Sunday, August 7, 2011

It's Your Loss

Something that is lost to you--a person, a place, an object, even an opportunity--is a ghostly satellite, orbiting about you, perhaps wanting to be found or rediscovered, sometimes seeming to remind you with a pang that it is lost.

You often find yourself looking through your clothing for a particular fountain pen, a green Italian Stipula, with its fine, flexible nib, and the small precious gem embedded in its holding pin.  It has been lost longer than you possessed it, long since a symbol for the meaning of loss.  If you at one time had something and no longer recall it, the person or item or opportunity or even idea is still a part of you to the point where you might at some future time dream of it or be reminded of it.

If you have lost it and find yourself missing it, whatever or whoever it might be, it is still an active part of you; it defines you to yourself.  To put an enormous leap of metaphor into play, loss is the engine of the Cosmic Archaeologist, the detritus and jetsam of your life as you have lived it.

There is a small saucer of about an eight-inch circumference, residing now in your kitchen cabinet.  It was purchased on some kind of whim at a garage sale by your late wife.  Its heftiness is mitigated by its umber/adobe color and a symmetrical pattern of daisies defining its edges.  When time came for toast of muffins or something appropriate for a dish of that size, you always tried to get it for yourself because of the energy it brought into the house of being an artifact from the mealtimes of another family, perhaps even two or three others.

Thus do things grow in meaning and connection.  Now it has the added energy of having been purchased on a whim by someone who is lost to you.  It pleases you to think the dish will well outlast you and find its way to yet another home.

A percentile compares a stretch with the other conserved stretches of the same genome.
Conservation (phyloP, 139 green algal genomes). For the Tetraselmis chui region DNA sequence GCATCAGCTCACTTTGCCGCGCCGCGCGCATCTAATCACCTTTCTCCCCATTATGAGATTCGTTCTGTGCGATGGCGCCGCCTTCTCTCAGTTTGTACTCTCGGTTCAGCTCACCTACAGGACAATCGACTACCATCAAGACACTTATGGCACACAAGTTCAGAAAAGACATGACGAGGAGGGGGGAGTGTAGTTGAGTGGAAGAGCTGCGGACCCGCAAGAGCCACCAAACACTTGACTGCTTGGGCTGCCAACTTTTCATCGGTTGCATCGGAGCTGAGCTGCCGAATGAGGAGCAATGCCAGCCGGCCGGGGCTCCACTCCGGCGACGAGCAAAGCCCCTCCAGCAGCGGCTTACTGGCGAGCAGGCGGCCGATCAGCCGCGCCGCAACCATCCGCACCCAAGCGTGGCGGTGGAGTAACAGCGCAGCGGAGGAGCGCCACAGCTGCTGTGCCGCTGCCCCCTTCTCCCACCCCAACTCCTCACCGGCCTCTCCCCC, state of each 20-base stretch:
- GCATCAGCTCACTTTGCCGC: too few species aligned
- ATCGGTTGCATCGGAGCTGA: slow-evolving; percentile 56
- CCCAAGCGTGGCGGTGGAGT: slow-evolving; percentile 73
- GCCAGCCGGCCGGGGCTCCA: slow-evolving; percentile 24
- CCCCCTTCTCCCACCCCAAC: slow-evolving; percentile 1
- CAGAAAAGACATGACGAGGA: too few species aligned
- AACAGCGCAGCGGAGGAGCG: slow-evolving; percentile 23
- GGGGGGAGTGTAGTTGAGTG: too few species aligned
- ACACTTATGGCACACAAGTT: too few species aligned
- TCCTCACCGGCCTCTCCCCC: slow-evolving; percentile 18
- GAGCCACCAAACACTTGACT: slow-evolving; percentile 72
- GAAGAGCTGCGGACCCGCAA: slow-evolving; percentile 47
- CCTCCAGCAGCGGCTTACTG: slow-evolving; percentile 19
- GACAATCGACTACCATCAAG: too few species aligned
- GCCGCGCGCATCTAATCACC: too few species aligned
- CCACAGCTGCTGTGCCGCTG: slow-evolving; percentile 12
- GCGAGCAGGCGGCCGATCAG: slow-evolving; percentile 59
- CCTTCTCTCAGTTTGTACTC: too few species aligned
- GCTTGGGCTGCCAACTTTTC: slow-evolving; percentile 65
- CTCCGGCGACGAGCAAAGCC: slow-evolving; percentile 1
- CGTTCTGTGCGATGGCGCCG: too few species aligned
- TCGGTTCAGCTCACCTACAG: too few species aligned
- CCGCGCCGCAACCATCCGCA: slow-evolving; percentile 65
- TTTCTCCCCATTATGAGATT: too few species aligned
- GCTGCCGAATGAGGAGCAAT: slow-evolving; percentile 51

Your great archaeological friend accuses you of romanticizing artifacts, "which," he reminds you with a twitch of mustache and beard, "are for all practical purposes junk or garbage."

All is not lost for him; he loves his Mac Air notebook, his bicycle, and a canoe he is building in his backyard.  He radiates the love of and pride in his wife and daughters.

You love and feel comfort from the things you have deployed about you, your dog companion, Sally, the hundred books you'd thought to bring here with you that grew even before they were transported and have begun to sprout beyond the shelves, as mushrooms appear after a soaking rain.  You love wandering the ghostly corridors of lost things and people and those particularly memorable lost beings, Sam, the cat; Blue, Edward and Jed, the bluetick hounds; Molly, whose parts were as imaginative as a patchwork quilt; Maude, the cat; Armand, the cat; and briefly Nell, the splendid Cattle Dog.

Through loss, you have understood your way beyond mere possession or presence, and into the rich vibrancy of story, the stage upon which awareness is played out.

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